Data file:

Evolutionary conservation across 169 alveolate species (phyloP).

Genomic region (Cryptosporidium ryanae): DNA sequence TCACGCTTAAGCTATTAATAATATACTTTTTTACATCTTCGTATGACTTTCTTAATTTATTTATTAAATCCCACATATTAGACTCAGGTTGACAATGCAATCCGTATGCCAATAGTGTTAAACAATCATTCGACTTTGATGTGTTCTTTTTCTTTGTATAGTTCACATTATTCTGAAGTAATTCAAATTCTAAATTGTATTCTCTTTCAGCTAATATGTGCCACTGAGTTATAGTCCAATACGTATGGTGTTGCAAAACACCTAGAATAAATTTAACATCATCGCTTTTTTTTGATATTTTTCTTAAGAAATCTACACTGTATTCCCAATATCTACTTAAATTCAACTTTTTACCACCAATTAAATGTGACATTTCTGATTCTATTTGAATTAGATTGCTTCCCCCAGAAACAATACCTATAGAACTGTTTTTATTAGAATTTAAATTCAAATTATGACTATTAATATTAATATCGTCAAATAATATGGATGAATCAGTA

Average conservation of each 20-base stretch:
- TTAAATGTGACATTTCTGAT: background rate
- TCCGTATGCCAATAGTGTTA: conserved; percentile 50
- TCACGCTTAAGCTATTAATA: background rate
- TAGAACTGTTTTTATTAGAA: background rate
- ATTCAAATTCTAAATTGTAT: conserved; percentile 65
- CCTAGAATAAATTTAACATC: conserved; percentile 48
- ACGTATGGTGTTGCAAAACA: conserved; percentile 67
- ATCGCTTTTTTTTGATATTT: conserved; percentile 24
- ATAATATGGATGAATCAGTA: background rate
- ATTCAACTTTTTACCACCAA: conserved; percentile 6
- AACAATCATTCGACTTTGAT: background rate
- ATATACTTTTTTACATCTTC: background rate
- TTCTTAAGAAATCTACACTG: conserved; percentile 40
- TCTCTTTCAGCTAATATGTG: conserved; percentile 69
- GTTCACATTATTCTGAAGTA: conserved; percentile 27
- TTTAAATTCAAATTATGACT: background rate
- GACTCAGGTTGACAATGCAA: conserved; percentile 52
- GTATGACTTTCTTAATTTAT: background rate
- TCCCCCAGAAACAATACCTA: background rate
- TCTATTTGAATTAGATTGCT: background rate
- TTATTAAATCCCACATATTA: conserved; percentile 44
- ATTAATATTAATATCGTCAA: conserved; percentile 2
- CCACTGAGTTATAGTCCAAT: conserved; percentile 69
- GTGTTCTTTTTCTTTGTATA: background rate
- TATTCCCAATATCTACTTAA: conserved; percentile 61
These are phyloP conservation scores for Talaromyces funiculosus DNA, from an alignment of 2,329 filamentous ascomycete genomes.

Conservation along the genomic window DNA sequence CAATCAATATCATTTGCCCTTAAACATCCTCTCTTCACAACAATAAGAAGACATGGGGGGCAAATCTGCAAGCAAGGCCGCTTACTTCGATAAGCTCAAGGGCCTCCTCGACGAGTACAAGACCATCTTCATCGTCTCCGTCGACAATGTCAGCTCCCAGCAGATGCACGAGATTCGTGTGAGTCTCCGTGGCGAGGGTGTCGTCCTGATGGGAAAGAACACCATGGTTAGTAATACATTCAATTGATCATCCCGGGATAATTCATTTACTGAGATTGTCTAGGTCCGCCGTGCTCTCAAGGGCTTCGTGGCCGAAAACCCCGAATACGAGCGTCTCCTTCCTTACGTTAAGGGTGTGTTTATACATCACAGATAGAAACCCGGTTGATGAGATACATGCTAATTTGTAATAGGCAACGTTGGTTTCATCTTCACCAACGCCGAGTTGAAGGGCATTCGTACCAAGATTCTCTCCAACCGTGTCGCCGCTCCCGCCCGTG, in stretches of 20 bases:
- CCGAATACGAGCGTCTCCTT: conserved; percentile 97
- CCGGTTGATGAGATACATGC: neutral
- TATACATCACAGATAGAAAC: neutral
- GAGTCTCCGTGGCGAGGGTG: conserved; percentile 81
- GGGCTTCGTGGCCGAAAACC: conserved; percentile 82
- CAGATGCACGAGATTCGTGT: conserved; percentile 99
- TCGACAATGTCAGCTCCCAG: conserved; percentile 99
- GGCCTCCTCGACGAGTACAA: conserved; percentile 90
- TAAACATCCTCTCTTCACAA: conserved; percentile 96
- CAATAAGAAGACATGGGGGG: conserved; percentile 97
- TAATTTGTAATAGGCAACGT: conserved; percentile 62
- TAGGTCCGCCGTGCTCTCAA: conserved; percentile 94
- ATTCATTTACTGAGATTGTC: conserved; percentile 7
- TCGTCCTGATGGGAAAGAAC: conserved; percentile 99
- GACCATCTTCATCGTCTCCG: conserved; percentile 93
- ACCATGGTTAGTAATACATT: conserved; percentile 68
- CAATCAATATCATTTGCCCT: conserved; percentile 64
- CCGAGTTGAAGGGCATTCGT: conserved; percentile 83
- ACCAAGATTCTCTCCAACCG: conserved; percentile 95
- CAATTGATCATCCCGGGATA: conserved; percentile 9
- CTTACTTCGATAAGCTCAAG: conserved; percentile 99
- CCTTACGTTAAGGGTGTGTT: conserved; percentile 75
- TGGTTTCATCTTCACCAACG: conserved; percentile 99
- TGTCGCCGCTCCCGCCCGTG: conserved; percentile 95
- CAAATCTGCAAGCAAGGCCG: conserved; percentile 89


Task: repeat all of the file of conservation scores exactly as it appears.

Evolutionary conservation across 169 alveolate species (phyloP).

Genomic region (Cryptosporidium ryanae): DNA sequence TCACGCTTAAGCTATTAATAATATACTTTTTTACATCTTCGTATGACTTTCTTAATTTATTTATTAAATCCCACATATTAGACTCAGGTTGACAATGCAATCCGTATGCCAATAGTGTTAAACAATCATTCGACTTTGATGTGTTCTTTTTCTTTGTATAGTTCACATTATTCTGAAGTAATTCAAATTCTAAATTGTATTCTCTTTCAGCTAATATGTGCCACTGAGTTATAGTCCAATACGTATGGTGTTGCAAAACACCTAGAATAAATTTAACATCATCGCTTTTTTTTGATATTTTTCTTAAGAAATCTACACTGTATTCCCAATATCTACTTAAATTCAACTTTTTACCACCAATTAAATGTGACATTTCTGATTCTATTTGAATTAGATTGCTTCCCCCAGAAACAATACCTATAGAACTGTTTTTATTAGAATTTAAATTCAAATTATGACTATTAATATTAATATCGTCAAATAATATGGATGAATCAGTA

Average conservation of each 20-base stretch:
- TTAAATGTGACATTTCTGAT: background rate
- TCCGTATGCCAATAGTGTTA: conserved; percentile 50
- TCACGCTTAAGCTATTAATA: background rate
- TAGAACTGTTTTTATTAGAA: background rate
- ATTCAAATTCTAAATTGTAT: conserved; percentile 65
- CCTAGAATAAATTTAACATC: conserved; percentile 48
- ACGTATGGTGTTGCAAAACA: conserved; percentile 67
- ATCGCTTTTTTTTGATATTT: conserved; percentile 24
- ATAATATGGATGAATCAGTA: background rate
- ATTCAACTTTTTACCACCAA: conserved; percentile 6
- AACAATCATTCGACTTTGAT: background rate
- ATATACTTTTTTACATCTTC: background rate
- TTCTTAAGAAATCTACACTG: conserved; percentile 40
- TCTCTTTCAGCTAATATGTG: conserved; percentile 69
- GTTCACATTATTCTGAAGTA: conserved; percentile 27
- TTTAAATTCAAATTATGACT: background rate
- GACTCAGGTTGACAATGCAA: conserved; percentile 52
- GTATGACTTTCTTAATTTAT: background rate
- TCCCCCAGAAACAATACCTA: background rate
- TCTATTTGAATTAGATTGCT: background rate
- TTATTAAATCCCACATATTA: conserved; percentile 44
- ATTAATATTAATATCGTCAA: conserved; percentile 2
- CCACTGAGTTATAGTCCAAT: conserved; percentile 69
- GTGTTCTTTTTCTTTGTATA: background rate
- TATTCCCAATATCTACTTAA: conserved; percentile 61
These are phyloP conservation scores for Talaromyces funiculosus DNA, from an alignment of 2,329 filamentous ascomycete genomes.

Conservation along the genomic window DNA sequence CAATCAATATCATTTGCCCTTAAACATCCTCTCTTCACAACAATAAGAAGACATGGGGGGCAAATCTGCAAGCAAGGCCGCTTACTTCGATAAGCTCAAGGGCCTCCTCGACGAGTACAAGACCATCTTCATCGTCTCCGTCGACAATGTCAGCTCCCAGCAGATGCACGAGATTCGTGTGAGTCTCCGTGGCGAGGGTGTCGTCCTGATGGGAAAGAACACCATGGTTAGTAATACATTCAATTGATCATCCCGGGATAATTCATTTACTGAGATTGTCTAGGTCCGCCGTGCTCTCAAGGGCTTCGTGGCCGAAAACCCCGAATACGAGCGTCTCCTTCCTTACGTTAAGGGTGTGTTTATACATCACAGATAGAAACCCGGTTGATGAGATACATGCTAATTTGTAATAGGCAACGTTGGTTTCATCTTCACCAACGCCGAGTTGAAGGGCATTCGTACCAAGATTCTCTCCAACCGTGTCGCCGCTCCCGCCCGTG, in stretches of 20 bases:
- CCGAATACGAGCGTCTCCTT: conserved; percentile 97
- CCGGTTGATGAGATACATGC: neutral
- TATACATCACAGATAGAAAC: neutral
- GAGTCTCCGTGGCGAGGGTG: conserved; percentile 81
- GGGCTTCGTGGCCGAAAACC: conserved; percentile 82
- CAGATGCACGAGATTCGTGT: conserved; percentile 99
- TCGACAATGTCAGCTCCCAG: conserved; percentile 99
- GGCCTCCTCGACGAGTACAA: conserved; percentile 90
- TAAACATCCTCTCTTCACAA: conserved; percentile 96
- CAATAAGAAGACATGGGGGG: conserved; percentile 97
- TAATTTGTAATAGGCAACGT: conserved; percentile 62
- TAGGTCCGCCGTGCTCTCAA: conserved; percentile 94
- ATTCATTTACTGAGATTGTC: conserved; percentile 7
- TCGTCCTGATGGGAAAGAAC: conserved; percentile 99
- GACCATCTTCATCGTCTCCG: conserved; percentile 93
- ACCATGGTTAGTAATACATT: conserved; percentile 68
- CAATCAATATCATTTGCCCT: conserved; percentile 64
- CCGAGTTGAAGGGCATTCGT: conserved; percentile 83
- ACCAAGATTCTCTCCAACCG: conserved; percentile 95
- CAATTGATCATCCCGGGATA: conserved; percentile 9
- CTTACTTCGATAAGCTCAAG: conserved; percentile 99
- CCTTACGTTAAGGGTGTGTT: conserved; percentile 75
- TGGTTTCATCTTCACCAACG: conserved; percentile 99
- TGTCGCCGCTCCCGCCCGTG: conserved; percentile 95
- CAAATCTGCAAGCAAGGCCG: conserved; percentile 89